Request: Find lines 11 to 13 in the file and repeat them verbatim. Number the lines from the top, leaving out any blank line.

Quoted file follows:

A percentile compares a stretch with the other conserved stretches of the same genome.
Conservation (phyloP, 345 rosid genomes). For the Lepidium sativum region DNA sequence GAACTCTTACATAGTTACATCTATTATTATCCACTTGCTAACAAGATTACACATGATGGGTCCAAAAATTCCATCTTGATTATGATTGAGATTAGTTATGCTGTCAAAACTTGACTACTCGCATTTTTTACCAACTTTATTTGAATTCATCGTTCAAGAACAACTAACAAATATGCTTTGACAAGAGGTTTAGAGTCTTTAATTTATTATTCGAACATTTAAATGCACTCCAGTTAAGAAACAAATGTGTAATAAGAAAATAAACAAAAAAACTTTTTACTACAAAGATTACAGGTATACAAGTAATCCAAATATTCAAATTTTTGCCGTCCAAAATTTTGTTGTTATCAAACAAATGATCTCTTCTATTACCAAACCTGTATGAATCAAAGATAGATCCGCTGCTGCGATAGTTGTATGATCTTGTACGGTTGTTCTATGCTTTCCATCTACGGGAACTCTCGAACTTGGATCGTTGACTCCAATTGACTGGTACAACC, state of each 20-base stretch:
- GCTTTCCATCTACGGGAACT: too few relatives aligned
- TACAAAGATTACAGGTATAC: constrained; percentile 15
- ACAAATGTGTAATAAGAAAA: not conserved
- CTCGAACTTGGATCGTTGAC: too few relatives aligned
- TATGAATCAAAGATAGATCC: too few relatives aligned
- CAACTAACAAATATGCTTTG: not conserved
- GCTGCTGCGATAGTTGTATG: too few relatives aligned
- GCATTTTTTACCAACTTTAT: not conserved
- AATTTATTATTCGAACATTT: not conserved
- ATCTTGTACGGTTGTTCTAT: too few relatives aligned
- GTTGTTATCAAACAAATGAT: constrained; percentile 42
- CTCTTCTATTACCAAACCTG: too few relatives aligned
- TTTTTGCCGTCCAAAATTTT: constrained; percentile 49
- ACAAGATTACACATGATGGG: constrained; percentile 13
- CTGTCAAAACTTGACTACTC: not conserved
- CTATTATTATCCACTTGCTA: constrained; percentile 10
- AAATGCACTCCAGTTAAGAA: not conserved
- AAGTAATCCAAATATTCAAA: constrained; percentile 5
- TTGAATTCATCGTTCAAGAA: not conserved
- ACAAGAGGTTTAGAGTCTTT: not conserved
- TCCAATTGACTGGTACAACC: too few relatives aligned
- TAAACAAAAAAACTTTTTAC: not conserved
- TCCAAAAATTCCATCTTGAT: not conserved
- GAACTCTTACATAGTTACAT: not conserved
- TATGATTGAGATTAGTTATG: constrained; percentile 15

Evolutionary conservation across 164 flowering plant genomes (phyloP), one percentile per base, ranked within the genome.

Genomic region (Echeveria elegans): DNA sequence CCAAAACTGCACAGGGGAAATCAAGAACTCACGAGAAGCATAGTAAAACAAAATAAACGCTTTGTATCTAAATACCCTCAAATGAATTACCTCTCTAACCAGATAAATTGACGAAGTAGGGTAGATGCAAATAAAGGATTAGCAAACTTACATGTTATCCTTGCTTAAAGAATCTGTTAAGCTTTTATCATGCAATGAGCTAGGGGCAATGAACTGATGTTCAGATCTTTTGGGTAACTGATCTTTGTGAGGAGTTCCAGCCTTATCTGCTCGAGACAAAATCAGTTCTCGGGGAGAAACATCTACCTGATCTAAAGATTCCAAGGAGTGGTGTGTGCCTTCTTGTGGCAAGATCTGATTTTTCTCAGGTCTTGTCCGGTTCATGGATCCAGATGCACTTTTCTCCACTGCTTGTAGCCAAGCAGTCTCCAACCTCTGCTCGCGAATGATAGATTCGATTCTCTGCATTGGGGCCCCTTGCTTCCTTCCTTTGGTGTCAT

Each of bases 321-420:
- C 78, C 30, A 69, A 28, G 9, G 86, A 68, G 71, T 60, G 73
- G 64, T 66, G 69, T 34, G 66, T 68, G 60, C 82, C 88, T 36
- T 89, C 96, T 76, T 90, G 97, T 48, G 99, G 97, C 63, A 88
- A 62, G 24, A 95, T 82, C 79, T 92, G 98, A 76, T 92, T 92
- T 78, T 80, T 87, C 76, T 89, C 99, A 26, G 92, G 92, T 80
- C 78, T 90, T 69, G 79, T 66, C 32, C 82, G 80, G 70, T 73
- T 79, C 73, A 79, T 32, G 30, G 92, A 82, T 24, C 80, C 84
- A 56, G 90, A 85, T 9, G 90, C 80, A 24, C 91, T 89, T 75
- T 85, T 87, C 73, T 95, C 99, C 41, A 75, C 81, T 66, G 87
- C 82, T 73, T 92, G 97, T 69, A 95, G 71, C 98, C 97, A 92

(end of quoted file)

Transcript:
- AATTTATTATTCGAACATTT: not conserved
- ATCTTGTACGGTTGTTCTAT: too few relatives aligned
- GTTGTTATCAAACAAATGAT: constrained; percentile 42